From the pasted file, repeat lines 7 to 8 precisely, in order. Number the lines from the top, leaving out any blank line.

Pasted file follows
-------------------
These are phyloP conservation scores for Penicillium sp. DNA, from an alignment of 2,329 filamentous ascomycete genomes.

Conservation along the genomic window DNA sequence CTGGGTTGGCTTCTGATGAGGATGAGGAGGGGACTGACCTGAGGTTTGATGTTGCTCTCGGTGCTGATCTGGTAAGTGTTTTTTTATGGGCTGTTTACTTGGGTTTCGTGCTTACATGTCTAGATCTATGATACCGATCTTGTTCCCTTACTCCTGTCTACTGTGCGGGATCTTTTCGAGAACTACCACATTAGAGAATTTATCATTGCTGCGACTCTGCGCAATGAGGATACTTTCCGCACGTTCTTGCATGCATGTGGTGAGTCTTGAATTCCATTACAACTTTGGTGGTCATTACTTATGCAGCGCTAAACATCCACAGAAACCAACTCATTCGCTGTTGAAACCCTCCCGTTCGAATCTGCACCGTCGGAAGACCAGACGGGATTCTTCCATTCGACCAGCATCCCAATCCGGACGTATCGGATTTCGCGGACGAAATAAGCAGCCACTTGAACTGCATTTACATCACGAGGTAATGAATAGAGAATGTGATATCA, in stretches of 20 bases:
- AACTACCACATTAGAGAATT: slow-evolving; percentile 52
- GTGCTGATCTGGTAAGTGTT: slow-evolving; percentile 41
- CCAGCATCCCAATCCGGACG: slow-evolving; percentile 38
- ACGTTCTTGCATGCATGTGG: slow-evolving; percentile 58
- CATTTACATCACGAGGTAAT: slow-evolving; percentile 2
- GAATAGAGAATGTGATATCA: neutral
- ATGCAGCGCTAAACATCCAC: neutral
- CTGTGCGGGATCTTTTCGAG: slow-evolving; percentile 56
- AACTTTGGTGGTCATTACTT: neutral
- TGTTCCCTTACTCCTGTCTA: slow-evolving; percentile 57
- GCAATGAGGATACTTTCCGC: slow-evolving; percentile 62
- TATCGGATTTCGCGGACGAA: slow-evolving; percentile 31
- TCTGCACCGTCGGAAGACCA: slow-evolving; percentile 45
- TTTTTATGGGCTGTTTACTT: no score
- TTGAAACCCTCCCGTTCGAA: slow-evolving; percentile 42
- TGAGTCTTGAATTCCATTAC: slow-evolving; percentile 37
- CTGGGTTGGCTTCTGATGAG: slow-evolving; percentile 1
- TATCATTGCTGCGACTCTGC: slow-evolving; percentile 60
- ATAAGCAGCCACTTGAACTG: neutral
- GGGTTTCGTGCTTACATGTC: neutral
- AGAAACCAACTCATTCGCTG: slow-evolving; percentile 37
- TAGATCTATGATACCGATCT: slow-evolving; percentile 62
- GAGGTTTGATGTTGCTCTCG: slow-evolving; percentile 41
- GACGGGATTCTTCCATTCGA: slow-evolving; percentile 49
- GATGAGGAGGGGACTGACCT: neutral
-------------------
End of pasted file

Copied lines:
- CATTTACATCACGAGGTAAT: slow-evolving; percentile 2
- GAATAGAGAATGTGATATCA: neutral